We also find there the merchant Herman Raušer with his wife Cecilie née Goldscheider from Šlovice. Their children were Emilie/Emily and Pavlina/Paulina

A further family is Jachim Weil with his wife Barbara née Fantl from Dlouhá Ves. Their children were Klára and Pavla. Weil was a merchant

In 1861 the records show the merchant Samuel Hutter with his wife Rosalie née Löwith from Puzlitz. In this family just one child is noted: Jonathan Hutter, born in 1861.

In 1830, the wedding of Josef Schwarz from Koloveč with Rose Hutter from Kanice is recorded.

In 1849, the wedding of Šalamoun Fischl, a textile merchant from Merklin and Anna Schwarz from Koloveč is recorded.

Between 1811 and 1856, eight people died in Koloveč. They were Rebecca Schwarzkopf, aged 67; Ezekiel Schwarzkopf, aged 4 ½ ; Abraham Schwarzkopf, aged 27; Ðalamoun Schwarzkopf, aged 74; Anna Schwarz, aged 72; Josef Bloch, aged 1 month; Isák Löwy, aged 52; and Abraham Bloch, aged 2 days.

According to other records up to 1891, 85 people died in Koloveč and in the surrounding area. Between 1839 and 1895, 217 children were born, and in the period from 1850 to 1895 there were 29 weddings. The records provide a register of deaths, births and weddings in Koloveč, Radonice, Kanice, Úboče, Lštění, Všepadla and Hradiště.

In the 1860s, Jakub Eckstein was living in Koloveč. He was a merchant and he had three children. Also living there were: Volf Schwarz, a merchant with six children; Jachim Mestik with one child; the merchant Isak Hutter with five children; Šalamoun Hahn, a merchant with four children; the merchant Ignác Hutter with one child; the merchant Šimon Hutter with six children; the merchant Šimon Schwarz with four children; the merchant Karel Glaser with one child. He is shown as the owner of a match factory. Around 1890, Jindřich Frank with four children, and also the teacher Leopold Schleisner were living in Koloveč.

A prayer house was established in Koloveč approximately 50 years ago [Editor: i.e. in about 1880]. The previous prayer house was in Kanice, where the following Jews lived: from 1844, Samuel Hutter with seven children; Jakub Fleischel with three children; Samuel Sommer with two children; Samuel Sonnenschein with six children; Heřman Löwith; Samuel Kohn; Daniel Kohn; Heřman Kohn with four children; Heřman Körper; and also Abraham Sonnenschein, Philip Hutter and Adam Hutter.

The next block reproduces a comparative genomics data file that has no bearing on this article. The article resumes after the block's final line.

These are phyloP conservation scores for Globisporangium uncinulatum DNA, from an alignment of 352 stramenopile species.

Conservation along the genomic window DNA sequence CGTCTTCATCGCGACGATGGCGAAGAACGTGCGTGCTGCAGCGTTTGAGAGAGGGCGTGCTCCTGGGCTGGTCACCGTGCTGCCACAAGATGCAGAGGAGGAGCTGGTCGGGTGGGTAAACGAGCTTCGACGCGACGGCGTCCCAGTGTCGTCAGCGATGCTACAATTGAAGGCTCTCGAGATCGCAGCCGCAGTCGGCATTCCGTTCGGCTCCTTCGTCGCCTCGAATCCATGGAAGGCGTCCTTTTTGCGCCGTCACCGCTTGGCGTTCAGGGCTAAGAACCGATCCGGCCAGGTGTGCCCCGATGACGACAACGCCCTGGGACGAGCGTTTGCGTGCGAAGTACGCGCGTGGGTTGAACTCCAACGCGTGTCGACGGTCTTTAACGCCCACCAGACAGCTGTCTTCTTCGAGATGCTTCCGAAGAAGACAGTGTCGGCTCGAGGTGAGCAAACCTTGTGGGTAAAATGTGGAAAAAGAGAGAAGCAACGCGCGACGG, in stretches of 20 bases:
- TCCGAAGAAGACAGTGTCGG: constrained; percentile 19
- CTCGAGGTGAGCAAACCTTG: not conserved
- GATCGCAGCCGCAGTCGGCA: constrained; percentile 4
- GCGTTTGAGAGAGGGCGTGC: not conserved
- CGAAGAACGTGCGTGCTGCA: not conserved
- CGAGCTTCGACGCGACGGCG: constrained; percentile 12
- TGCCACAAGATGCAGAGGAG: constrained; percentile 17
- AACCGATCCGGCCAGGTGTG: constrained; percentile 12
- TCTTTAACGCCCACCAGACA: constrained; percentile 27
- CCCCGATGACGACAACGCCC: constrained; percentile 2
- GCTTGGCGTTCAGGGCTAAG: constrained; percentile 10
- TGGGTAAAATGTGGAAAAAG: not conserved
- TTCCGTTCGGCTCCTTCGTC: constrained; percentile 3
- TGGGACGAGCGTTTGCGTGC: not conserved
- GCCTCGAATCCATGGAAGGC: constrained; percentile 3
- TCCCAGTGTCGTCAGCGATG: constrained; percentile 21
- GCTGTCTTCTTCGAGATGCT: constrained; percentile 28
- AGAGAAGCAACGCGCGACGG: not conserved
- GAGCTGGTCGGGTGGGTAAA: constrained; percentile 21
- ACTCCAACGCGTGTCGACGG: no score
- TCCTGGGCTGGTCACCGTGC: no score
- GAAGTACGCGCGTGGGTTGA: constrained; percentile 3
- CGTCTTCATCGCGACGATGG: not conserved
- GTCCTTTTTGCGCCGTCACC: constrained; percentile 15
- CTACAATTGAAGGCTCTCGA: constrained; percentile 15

The prayer house in Kanice was also frequented by Jews from Úboč: Emanuel Hahn (since 1846) who had 10 children; Jonáš Hahn, a merchant, who had four children; Eliáš Hahn, who had three children; the merchant Mojžíš Hahn, who had seven children; Heřman Hahn and Alexander Bloch.

From Všepadla, the prayer house was frequented by the Jewish merchant Isak Hahn with six children, and Hašl Bloch.

From Lštění, the prayer house was frequented by the merchant David Eckstein with eight children, Jakub Eckstein, Isak Liebermann and the glazier Ferdinand Bart. Jakub Eckstein later moved home to Koloveč, where he was the supervisor in the match factory that was founded by his brother Bernard Eckstein. The match factory was one of the first in the region. Eckstein later founded further match factories in Nahošice at Bližejov, Domažlice, Spálené Poříčí and Pilsen. In Pilsen there is still a street named after this factory - - Sirková ulice (Match Street) - near the Hotel Lipsko

The prayer house in Kanice was also frequented by Josef Hutter, Samuel Hutter and Leopold Kapper from Hradiště.

There was a large Jewish settlement in Radonice, where there was a prayer house and a Jewish school. Around 1839, the travelling representative Abraham Hauser lived there with four children, Jakub Hauser with eight children, the slaughterer Isak Stein with six children, Josef Hauser with two children, Alexander Hauser with six children, Jachim Stein with 10 children, Marek Stein with two children, the teacher Josef Krauskopf, and the travelling representative Mojžíč Gibián with eight children. Around 1880, the glazier Adolf Heller as well as Eliaš Stein and Adam Hutter lived in Radonice. In the 1860s, Abraham Zucker and the teacher Heřman Austerlitz lived there. The majority of these Jews were travelling merchants.

The prayer house in Koloveč, which was established at a later date, was in house number 72, which the Jews bought from Václav Bozděch and called it “at Valečkas”. The house was bought by members of the community and the cost was shared according to each member's ability to pay.

The prayer house in Koloveč still exists today [Editor: i.e. in the 1930s]. It is a small, nicely arranged room, where there is an altar and benches, with a door connecting to a smaller room for the women.

The Jewish cemetery for Jews from Koloveč was in Puclice and is said to have been founded 150 years ago. Before that time, they used the cemetery in Poběžovice (Ronšperg).